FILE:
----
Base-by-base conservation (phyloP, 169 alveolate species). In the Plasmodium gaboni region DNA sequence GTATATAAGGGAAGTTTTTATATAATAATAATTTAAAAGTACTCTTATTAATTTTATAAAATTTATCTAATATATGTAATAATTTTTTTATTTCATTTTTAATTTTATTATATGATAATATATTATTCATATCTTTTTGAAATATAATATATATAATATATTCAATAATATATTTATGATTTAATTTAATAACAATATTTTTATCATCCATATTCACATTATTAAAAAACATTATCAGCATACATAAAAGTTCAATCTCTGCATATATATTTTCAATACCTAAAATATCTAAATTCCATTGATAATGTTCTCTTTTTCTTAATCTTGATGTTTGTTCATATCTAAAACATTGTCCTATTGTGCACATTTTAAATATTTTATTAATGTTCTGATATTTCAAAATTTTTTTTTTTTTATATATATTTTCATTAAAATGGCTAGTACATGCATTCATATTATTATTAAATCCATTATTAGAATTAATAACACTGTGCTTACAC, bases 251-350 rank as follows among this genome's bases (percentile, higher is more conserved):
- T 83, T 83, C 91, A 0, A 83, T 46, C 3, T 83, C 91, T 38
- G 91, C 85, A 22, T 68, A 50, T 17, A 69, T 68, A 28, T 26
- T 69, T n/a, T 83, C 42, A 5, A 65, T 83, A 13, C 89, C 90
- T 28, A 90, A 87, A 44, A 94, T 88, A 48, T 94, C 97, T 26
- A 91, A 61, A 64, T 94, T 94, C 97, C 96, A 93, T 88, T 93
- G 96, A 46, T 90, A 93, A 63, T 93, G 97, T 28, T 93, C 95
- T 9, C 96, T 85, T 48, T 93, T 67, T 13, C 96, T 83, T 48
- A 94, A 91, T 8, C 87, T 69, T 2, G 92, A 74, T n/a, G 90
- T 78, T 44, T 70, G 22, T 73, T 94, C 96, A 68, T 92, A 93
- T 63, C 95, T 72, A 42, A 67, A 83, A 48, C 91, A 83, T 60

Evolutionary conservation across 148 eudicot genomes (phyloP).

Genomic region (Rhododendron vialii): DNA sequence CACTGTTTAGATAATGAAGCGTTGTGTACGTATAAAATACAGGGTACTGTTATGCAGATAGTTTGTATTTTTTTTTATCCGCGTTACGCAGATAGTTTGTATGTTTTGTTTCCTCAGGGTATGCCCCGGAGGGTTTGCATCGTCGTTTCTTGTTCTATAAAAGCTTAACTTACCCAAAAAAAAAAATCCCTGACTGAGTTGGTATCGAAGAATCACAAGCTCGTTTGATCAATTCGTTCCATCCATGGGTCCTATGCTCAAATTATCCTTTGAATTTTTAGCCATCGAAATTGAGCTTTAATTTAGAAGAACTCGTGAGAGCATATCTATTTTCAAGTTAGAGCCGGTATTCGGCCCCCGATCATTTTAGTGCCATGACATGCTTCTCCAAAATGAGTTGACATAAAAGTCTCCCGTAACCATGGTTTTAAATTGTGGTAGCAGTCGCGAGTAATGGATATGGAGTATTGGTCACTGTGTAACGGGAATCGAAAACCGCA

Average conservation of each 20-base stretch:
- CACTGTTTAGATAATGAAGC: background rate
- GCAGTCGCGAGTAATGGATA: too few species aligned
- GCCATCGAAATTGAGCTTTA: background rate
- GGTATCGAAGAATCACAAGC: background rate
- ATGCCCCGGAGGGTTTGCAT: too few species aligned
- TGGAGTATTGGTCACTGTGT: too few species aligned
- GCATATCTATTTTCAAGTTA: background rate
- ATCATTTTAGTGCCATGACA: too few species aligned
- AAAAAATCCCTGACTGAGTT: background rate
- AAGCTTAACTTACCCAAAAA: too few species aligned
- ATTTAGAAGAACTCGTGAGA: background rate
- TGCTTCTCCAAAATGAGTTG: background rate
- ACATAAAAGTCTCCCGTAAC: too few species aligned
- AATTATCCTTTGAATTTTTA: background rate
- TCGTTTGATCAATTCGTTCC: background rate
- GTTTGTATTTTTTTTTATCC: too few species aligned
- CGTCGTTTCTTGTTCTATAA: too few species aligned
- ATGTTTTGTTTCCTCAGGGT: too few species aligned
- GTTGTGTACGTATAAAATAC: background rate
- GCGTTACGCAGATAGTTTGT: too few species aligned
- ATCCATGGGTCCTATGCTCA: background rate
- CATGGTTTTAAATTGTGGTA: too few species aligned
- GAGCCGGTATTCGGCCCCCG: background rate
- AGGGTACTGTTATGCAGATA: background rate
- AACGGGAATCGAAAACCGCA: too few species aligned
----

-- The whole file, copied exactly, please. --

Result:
Base-by-base conservation (phyloP, 169 alveolate species). In the Plasmodium gaboni region DNA sequence GTATATAAGGGAAGTTTTTATATAATAATAATTTAAAAGTACTCTTATTAATTTTATAAAATTTATCTAATATATGTAATAATTTTTTTATTTCATTTTTAATTTTATTATATGATAATATATTATTCATATCTTTTTGAAATATAATATATATAATATATTCAATAATATATTTATGATTTAATTTAATAACAATATTTTTATCATCCATATTCACATTATTAAAAAACATTATCAGCATACATAAAAGTTCAATCTCTGCATATATATTTTCAATACCTAAAATATCTAAATTCCATTGATAATGTTCTCTTTTTCTTAATCTTGATGTTTGTTCATATCTAAAACATTGTCCTATTGTGCACATTTTAAATATTTTATTAATGTTCTGATATTTCAAAATTTTTTTTTTTTTATATATATTTTCATTAAAATGGCTAGTACATGCATTCATATTATTATTAAATCCATTATTAGAATTAATAACACTGTGCTTACAC, bases 251-350 rank as follows among this genome's bases (percentile, higher is more conserved):
- T 83, T 83, C 91, A 0, A 83, T 46, C 3, T 83, C 91, T 38
- G 91, C 85, A 22, T 68, A 50, T 17, A 69, T 68, A 28, T 26
- T 69, T n/a, T 83, C 42, A 5, A 65, T 83, A 13, C 89, C 90
- T 28, A 90, A 87, A 44, A 94, T 88, A 48, T 94, C 97, T 26
- A 91, A 61, A 64, T 94, T 94, C 97, C 96, A 93, T 88, T 93
- G 96, A 46, T 90, A 93, A 63, T 93, G 97, T 28, T 93, C 95
- T 9, C 96, T 85, T 48, T 93, T 67, T 13, C 96, T 83, T 48
- A 94, A 91, T 8, C 87, T 69, T 2, G 92, A 74, T n/a, G 90
- T 78, T 44, T 70, G 22, T 73, T 94, C 96, A 68, T 92, A 93
- T 63, C 95, T 72, A 42, A 67, A 83, A 48, C 91, A 83, T 60

Evolutionary conservation across 148 eudicot genomes (phyloP).

Genomic region (Rhododendron vialii): DNA sequence CACTGTTTAGATAATGAAGCGTTGTGTACGTATAAAATACAGGGTACTGTTATGCAGATAGTTTGTATTTTTTTTTATCCGCGTTACGCAGATAGTTTGTATGTTTTGTTTCCTCAGGGTATGCCCCGGAGGGTTTGCATCGTCGTTTCTTGTTCTATAAAAGCTTAACTTACCCAAAAAAAAAAATCCCTGACTGAGTTGGTATCGAAGAATCACAAGCTCGTTTGATCAATTCGTTCCATCCATGGGTCCTATGCTCAAATTATCCTTTGAATTTTTAGCCATCGAAATTGAGCTTTAATTTAGAAGAACTCGTGAGAGCATATCTATTTTCAAGTTAGAGCCGGTATTCGGCCCCCGATCATTTTAGTGCCATGACATGCTTCTCCAAAATGAGTTGACATAAAAGTCTCCCGTAACCATGGTTTTAAATTGTGGTAGCAGTCGCGAGTAATGGATATGGAGTATTGGTCACTGTGTAACGGGAATCGAAAACCGCA

Average conservation of each 20-base stretch:
- CACTGTTTAGATAATGAAGC: background rate
- GCAGTCGCGAGTAATGGATA: too few species aligned
- GCCATCGAAATTGAGCTTTA: background rate
- GGTATCGAAGAATCACAAGC: background rate
- ATGCCCCGGAGGGTTTGCAT: too few species aligned
- TGGAGTATTGGTCACTGTGT: too few species aligned
- GCATATCTATTTTCAAGTTA: background rate
- ATCATTTTAGTGCCATGACA: too few species aligned
- AAAAAATCCCTGACTGAGTT: background rate
- AAGCTTAACTTACCCAAAAA: too few species aligned
- ATTTAGAAGAACTCGTGAGA: background rate
- TGCTTCTCCAAAATGAGTTG: background rate
- ACATAAAAGTCTCCCGTAAC: too few species aligned
- AATTATCCTTTGAATTTTTA: background rate
- TCGTTTGATCAATTCGTTCC: background rate
- GTTTGTATTTTTTTTTATCC: too few species aligned
- CGTCGTTTCTTGTTCTATAA: too few species aligned
- ATGTTTTGTTTCCTCAGGGT: too few species aligned
- GTTGTGTACGTATAAAATAC: background rate
- GCGTTACGCAGATAGTTTGT: too few species aligned
- ATCCATGGGTCCTATGCTCA: background rate
- CATGGTTTTAAATTGTGGTA: too few species aligned
- GAGCCGGTATTCGGCCCCCG: background rate
- AGGGTACTGTTATGCAGATA: background rate
- AACGGGAATCGAAAACCGCA: too few species aligned